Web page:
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Health care board sets its course for future

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Posted: Friday, March 8, 2013 8:51 am | Updated: 8:33 am, Tue Mar 12, 2013.

Newly elected Mark Twain Health Care District board member Randy Smart said the district is moving forward in a positive direction and hopes to tackle a number of important issues over the coming months.

The Mark Twain Health Care District, a public agency, was formed by a vote of the people of Calaveras County in a special election held Aug. 27, 1946. The political boundaries of the Mark Twain Health Care District comprised all of Calaveras County.

In 1989, the district partnered with St. Joseph’s Hospital in Stockton and that partnership affiliated with Catholic Healthcare West.

Mark Twain Health District retains 50 percent ownership in all of the facility assets while the day-to-day operations of the hospital are the responsibility of the Mark Twain Medical Center’s Dignity Health Corporation. The operational lease agreement with the corporation expires Dec. 31, 2019. The board appointed an ad hoc Lease Review Committee to determine the best process to use as it moves forward in evaluating an extension or renewal of the current agreement.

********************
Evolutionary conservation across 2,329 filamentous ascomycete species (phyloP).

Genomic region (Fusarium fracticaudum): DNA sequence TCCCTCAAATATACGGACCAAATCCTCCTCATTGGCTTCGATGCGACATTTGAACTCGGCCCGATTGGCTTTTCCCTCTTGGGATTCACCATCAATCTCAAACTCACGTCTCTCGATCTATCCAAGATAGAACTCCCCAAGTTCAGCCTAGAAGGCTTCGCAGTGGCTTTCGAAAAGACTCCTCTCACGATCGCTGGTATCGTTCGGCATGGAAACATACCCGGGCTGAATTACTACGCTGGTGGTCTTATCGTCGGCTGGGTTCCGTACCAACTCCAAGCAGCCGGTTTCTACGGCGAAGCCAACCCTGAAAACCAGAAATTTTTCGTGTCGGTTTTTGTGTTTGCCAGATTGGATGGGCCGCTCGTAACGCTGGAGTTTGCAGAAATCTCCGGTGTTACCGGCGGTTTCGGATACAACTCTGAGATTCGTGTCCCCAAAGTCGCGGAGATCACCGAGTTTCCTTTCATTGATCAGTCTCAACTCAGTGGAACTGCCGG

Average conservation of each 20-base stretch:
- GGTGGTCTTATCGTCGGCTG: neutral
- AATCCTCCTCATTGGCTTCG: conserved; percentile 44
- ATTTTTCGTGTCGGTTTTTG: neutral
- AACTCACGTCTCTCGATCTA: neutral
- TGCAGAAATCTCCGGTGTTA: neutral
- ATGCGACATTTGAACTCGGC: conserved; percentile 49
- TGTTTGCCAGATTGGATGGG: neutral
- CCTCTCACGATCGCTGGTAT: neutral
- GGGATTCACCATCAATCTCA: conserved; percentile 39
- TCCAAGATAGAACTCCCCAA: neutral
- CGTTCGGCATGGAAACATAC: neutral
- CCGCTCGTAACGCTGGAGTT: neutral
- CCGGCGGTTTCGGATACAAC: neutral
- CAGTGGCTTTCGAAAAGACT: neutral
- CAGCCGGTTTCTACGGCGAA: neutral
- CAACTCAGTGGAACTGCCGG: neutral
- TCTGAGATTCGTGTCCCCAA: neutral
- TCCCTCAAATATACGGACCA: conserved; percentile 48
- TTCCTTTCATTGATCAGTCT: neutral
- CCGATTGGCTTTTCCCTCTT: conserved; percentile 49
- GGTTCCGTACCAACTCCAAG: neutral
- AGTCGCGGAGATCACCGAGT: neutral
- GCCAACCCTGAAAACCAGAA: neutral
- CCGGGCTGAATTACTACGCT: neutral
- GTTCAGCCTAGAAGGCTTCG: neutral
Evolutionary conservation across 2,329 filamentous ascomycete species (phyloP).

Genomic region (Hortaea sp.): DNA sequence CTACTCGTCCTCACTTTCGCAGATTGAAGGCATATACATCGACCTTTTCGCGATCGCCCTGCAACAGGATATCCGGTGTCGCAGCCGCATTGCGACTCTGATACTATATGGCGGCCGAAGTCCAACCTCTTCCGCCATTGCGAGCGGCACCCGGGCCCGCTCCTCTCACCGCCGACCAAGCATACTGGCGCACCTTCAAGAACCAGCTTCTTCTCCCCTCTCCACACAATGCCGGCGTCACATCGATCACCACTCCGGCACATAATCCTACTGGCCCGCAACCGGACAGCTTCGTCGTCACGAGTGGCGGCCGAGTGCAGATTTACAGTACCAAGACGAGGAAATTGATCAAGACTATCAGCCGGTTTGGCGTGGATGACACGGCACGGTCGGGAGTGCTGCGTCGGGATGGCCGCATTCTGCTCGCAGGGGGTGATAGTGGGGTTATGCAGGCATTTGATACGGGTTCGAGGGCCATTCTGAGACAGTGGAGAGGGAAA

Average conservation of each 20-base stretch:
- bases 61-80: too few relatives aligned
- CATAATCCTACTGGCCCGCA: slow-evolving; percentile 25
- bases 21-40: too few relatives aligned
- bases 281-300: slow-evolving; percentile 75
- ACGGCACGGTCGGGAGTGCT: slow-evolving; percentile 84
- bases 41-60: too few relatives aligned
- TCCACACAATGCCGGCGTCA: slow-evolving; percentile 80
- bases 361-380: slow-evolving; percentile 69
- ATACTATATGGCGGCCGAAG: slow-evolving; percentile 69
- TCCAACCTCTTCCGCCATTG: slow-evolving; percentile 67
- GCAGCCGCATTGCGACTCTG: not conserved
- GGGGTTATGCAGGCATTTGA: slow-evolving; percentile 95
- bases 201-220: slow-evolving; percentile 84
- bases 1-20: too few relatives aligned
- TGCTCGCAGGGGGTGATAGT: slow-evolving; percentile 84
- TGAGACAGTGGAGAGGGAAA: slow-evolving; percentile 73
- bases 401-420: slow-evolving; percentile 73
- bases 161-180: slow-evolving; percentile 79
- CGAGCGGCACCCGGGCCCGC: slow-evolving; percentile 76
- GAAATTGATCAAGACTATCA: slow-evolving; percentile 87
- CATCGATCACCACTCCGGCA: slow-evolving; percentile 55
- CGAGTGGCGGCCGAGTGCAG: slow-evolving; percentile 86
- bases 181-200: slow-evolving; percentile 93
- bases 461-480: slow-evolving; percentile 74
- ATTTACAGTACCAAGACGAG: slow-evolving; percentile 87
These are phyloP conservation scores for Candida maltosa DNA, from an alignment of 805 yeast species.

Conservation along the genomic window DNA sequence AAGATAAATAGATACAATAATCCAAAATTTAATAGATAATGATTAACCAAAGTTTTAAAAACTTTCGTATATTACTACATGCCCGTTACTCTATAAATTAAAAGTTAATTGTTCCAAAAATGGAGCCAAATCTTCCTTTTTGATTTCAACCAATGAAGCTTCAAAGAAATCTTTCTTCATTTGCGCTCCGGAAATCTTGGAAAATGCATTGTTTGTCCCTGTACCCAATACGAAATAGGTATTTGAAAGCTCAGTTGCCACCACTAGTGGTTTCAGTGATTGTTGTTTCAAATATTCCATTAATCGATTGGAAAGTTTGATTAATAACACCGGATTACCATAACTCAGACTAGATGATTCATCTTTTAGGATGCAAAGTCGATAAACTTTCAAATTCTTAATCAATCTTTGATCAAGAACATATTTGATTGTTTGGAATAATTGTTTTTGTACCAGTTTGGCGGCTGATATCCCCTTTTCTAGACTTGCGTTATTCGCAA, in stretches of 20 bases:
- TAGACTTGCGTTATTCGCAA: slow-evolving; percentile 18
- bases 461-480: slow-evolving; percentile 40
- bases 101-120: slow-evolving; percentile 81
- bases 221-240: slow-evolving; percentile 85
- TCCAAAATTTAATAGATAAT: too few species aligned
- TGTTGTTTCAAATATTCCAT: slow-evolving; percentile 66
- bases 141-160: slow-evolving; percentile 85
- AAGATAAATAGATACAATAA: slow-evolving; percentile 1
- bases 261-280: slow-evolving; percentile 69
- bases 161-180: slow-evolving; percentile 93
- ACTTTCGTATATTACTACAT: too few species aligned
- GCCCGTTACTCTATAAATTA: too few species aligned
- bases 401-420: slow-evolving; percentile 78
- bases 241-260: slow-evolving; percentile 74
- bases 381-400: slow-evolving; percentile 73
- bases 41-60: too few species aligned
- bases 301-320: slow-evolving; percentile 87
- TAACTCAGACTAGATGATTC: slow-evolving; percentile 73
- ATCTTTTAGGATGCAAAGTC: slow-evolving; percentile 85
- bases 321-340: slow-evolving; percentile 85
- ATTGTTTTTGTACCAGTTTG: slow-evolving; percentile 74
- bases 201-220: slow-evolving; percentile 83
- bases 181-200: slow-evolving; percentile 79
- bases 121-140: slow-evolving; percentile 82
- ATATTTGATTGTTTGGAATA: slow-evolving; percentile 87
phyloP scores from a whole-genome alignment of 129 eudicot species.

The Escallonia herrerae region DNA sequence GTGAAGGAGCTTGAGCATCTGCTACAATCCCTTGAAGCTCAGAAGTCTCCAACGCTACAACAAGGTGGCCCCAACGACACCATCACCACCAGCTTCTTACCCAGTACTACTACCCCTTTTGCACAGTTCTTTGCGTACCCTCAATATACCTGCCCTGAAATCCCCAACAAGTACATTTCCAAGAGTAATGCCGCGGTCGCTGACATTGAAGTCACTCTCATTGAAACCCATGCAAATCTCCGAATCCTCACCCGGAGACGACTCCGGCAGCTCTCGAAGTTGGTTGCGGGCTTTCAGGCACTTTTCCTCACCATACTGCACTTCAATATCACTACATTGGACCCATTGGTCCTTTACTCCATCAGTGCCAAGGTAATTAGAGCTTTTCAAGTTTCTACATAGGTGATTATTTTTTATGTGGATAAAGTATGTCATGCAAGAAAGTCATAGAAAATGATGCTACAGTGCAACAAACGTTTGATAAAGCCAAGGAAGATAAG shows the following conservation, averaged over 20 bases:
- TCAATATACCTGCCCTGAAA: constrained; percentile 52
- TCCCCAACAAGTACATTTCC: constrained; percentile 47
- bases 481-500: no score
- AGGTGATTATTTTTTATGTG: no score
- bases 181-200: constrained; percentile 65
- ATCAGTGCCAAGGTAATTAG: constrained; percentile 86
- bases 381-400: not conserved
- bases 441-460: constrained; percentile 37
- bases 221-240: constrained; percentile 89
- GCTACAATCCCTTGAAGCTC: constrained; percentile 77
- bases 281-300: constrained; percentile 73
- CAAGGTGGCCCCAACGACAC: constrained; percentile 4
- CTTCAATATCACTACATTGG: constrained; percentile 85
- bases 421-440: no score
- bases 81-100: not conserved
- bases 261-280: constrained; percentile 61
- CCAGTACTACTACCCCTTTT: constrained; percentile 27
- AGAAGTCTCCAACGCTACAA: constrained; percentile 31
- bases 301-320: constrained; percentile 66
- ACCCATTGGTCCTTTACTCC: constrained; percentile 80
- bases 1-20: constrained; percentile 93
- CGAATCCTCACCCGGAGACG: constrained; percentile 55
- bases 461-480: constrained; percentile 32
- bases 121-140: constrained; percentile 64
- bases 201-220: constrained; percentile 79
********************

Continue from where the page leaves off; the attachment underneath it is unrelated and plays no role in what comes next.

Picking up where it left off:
The district receives a property tax allocation each year from Calaveras County, which has been more than $1 million at times, and provides funding to provide direct support and education for the health care needs of the communities served by the district.

The agreement between the district and Dignity Health is perhaps the only one like it in the state, according to district CEO Daymon Doss. Robert Campana was largely responsible for negotiating the agreement, and one of the most interesting clauses written into the contract was the district would receive a portion of whatever profits the corporation earned during the lease.

“Whatever the profits over the history of the lease, the district is entitled to 50 percent of those profits,” Doss said. “To date, our share is $17 million.”

Smart said such an arrangement is “extremely unusual.”

“I don’t know exactly where the money is, or how accessible it is. My understanding is it’s being kept in the coffers of Dignity Health,” he said.

Smart said the energy level and “dynamic” is completely different this year.

“When a group has a new member or new composition, it develops a new personality and a new kind of energy,” Smart said. “I think that’s really exciting.”

It was only two years ago, when the hospital was going through a number of difficult changes, that Smart said the board on which he now serves was failing the community.

“Our recent healthcare problems are not the fault of CHW (now Dignity Health); it was our own board members who failed us,” he wrote, in a letter to the editor.

Smart said there was a primary care crisis in the county – a crisis that had been allowed to take place by the District Health Care Board and Corporate Board, which team up to run the hospital.